9:48 AM Friday April 29, 2011
By Amy Gallo | Comments (44)
Very few people succeed in business without a degree of confidence. Yet everyone, from young people in their first real jobs to seasoned leaders in the upper ranks of organizations, have moments – or days, months, or even years – when they are unsure of their ability to tackle challenges. No one is immune to these bouts of insecurity at work, but they don’t have to hold you back.
What the Experts Say
“Confidence equals security equals positive emotion equals better performance,” says Tony Schwartz, the president and CEO of The Energy Project and the author of
Be Excellent at Anything: The Four Keys to Transforming the Way We Work and Live. And yet he concedes that “insecurity plagues consciously or subconsciously every human being I’ve met.” Overcoming this self-doubt starts with honestly assessing your abilities (and your shortcomings) and then getting comfortable enough to capitalize on (and correct) them, adds Deborah H. Gruenfeld, the Moghadam Family Professor of Leadership and Organizational Behavior and Co-Director of the Executive Program for Women Leaders at Stanford Graduate School of Business. Here’s how to do that and get into the virtuous cycle that Schwartz describes.
Your piano teacher was right: practice does make perfect. “The best way to build confidence in a given area is to invest energy in it and work hard at it,” says Schwartz. Many people give up when they think they’re not good at a particular job or task, assuming the exertion is fruitless. But Schwartz argues that deliberate practice will almost always trump natural aptitude. If you are unsure about your ability to do something – speak in front of large audience, negotiate with a tough customer – start by trying out the skills in a safe setting. “Practice can be very useful, and is highly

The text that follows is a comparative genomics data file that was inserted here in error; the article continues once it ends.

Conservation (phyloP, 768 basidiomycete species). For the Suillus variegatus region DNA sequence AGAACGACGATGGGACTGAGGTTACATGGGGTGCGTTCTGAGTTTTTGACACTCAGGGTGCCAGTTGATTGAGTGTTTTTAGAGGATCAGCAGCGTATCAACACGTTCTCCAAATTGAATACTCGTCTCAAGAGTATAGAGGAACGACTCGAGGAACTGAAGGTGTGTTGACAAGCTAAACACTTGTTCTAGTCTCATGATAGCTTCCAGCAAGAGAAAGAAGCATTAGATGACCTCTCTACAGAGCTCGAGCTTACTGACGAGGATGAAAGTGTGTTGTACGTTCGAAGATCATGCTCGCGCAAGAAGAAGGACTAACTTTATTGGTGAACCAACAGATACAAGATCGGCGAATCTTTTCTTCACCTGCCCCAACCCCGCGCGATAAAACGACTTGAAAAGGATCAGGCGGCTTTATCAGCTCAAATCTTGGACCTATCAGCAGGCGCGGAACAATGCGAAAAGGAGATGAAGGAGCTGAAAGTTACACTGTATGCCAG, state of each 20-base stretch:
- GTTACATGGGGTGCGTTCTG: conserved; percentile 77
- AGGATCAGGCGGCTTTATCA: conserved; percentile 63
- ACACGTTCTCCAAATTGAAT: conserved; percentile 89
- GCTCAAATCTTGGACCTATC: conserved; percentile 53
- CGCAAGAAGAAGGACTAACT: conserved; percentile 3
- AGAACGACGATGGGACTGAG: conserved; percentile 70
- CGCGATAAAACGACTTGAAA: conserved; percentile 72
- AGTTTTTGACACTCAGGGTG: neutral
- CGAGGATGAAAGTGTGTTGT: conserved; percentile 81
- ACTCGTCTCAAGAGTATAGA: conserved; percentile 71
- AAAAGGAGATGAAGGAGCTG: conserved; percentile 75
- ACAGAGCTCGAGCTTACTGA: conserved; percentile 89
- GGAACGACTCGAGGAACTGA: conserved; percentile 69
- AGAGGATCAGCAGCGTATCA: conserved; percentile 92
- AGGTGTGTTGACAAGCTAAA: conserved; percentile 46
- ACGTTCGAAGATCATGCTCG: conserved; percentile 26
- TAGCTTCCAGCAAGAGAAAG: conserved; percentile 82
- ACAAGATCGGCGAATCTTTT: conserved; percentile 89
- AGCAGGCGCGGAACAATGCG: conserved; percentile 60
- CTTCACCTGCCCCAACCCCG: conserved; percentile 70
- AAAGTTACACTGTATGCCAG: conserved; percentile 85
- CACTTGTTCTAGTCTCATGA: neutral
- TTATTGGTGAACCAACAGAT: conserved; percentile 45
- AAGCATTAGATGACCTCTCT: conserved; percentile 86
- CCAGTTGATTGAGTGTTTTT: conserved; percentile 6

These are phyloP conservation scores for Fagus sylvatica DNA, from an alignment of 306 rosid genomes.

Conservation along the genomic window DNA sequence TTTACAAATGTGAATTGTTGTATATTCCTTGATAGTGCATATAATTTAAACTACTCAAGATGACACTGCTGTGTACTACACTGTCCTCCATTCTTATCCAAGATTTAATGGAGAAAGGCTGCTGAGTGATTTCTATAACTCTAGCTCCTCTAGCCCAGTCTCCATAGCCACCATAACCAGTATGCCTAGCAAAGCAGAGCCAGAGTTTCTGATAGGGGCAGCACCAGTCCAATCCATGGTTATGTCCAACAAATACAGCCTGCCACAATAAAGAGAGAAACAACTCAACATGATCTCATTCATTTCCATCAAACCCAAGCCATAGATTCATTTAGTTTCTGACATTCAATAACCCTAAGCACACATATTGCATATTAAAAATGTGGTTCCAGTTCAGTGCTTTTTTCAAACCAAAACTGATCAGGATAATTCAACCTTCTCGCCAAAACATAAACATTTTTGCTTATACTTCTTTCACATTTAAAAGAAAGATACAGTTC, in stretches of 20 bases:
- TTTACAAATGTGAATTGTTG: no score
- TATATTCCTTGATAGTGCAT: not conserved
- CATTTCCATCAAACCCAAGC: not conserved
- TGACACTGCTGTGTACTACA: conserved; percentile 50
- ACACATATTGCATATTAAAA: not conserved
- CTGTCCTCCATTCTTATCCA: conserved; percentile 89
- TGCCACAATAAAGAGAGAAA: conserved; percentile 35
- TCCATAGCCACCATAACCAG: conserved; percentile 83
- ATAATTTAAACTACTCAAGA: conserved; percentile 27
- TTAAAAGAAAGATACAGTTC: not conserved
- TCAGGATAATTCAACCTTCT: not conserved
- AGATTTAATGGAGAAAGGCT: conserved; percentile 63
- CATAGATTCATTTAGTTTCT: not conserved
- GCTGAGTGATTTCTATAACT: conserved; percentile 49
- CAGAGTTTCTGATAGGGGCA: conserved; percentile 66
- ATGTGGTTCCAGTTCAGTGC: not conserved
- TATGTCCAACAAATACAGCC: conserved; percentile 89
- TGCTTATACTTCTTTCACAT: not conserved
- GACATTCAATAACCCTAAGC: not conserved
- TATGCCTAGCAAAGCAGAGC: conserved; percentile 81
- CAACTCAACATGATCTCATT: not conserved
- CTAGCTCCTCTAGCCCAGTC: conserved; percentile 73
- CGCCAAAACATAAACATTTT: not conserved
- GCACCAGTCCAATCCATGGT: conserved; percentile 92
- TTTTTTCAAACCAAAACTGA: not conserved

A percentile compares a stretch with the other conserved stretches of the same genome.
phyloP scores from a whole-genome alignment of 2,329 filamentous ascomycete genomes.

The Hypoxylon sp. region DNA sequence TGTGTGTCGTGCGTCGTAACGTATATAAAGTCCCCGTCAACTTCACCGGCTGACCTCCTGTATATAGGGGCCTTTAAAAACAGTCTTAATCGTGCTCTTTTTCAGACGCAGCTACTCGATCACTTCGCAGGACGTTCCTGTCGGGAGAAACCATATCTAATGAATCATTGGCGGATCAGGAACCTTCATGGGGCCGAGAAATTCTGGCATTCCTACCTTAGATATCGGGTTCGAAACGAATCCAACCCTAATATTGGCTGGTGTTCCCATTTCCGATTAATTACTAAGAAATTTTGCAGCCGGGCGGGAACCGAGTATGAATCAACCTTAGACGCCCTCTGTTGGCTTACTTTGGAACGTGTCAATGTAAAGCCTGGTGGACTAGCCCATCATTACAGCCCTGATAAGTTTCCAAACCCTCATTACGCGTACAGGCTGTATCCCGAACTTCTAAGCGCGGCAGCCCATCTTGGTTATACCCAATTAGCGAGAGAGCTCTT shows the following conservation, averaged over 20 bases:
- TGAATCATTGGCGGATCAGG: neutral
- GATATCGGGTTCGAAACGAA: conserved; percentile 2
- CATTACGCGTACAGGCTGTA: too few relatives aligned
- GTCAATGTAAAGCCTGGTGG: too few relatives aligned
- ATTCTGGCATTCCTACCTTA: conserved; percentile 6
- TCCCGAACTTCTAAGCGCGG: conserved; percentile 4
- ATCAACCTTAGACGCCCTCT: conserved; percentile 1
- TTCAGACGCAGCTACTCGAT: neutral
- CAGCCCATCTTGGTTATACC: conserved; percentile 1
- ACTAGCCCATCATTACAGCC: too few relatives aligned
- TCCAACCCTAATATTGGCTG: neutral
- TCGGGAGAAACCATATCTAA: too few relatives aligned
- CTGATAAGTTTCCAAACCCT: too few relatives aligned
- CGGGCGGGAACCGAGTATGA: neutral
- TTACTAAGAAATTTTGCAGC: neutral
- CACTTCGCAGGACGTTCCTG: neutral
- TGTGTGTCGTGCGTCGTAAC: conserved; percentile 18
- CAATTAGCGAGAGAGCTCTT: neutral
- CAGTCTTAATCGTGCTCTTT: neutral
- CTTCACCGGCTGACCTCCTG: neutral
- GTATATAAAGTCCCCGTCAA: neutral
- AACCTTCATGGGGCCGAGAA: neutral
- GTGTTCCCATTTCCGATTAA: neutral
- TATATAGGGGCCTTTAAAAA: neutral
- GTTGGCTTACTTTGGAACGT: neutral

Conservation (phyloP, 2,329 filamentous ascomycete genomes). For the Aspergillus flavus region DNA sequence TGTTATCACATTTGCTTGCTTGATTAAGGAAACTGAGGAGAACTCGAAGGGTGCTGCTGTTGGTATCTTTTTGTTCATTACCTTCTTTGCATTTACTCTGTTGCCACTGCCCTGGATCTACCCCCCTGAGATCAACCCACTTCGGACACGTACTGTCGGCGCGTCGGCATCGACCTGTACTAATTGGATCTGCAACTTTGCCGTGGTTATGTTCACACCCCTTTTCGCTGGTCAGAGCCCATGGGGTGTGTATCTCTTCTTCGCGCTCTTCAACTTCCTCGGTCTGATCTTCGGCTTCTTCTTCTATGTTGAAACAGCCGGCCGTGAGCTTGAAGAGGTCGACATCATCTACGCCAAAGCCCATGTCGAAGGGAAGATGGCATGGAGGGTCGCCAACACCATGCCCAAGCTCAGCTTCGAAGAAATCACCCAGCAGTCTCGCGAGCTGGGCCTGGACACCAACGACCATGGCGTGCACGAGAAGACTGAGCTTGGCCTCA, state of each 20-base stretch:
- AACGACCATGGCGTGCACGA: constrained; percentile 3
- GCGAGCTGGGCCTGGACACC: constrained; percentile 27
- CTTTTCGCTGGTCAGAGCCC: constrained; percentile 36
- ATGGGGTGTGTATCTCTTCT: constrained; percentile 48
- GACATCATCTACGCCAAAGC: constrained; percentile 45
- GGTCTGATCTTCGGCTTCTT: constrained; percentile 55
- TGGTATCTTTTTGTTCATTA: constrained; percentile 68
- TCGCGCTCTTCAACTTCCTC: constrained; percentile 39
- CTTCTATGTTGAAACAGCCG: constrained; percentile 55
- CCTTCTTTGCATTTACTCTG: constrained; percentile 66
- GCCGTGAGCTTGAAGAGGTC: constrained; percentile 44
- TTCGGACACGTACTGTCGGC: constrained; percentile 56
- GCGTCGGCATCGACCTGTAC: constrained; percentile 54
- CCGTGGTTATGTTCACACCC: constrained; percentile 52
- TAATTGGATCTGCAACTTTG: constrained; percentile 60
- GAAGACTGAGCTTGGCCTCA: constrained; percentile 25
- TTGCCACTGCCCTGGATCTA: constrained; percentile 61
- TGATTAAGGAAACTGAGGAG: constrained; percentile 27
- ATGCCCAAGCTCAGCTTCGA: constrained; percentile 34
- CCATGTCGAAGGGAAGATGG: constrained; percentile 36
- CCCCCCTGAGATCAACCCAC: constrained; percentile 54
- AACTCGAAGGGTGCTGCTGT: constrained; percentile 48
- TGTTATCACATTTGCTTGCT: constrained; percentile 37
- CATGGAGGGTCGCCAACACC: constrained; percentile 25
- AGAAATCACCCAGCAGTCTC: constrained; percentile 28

recommended because in addition to building confidence, it also tends to improve quality. Actually deliver the big presentation more than once before the due date. Do a dry run before opening a new store,” says Gruenfeld. Even people who are confident in their abilities can become more so with better preparation.
Get out of your own way
Confident people aren’t only willing to practice, they’re also willing to acknowledge that they don’t – and can’t – know everything. “It’s better to know when you need help, than not,” says Gruenfeld. “A certain degree of confidence – specifically, confidence in your ability to learn – is required to be willing to admit that you need guidance or support.”
On the flip side, don’t let modesty hold you back. People often get too wrapped up in what others will think to focus on what they have to offer, says Katie Orenstein, founder and director of The OpEd Project, a non-profit that empowers women to influence public policy by submitting opinion pieces to newspapers. “When you realize your value to others, confidence is no longer about self-promotion,” she explains. “In fact, confidence is no longer the right word. It’s about purpose.” Instead of agonizing about what others might think of you or your work, concentrate on the unique perspective you bring.
Get feedback when you need it
While you don’t want to completely rely on others’ opinions to boost your ego, validation can also be very effective in building confidence. Gruenfeld suggests asking someone who cares about your development as well as the quality of your performance to tell you what she thinks.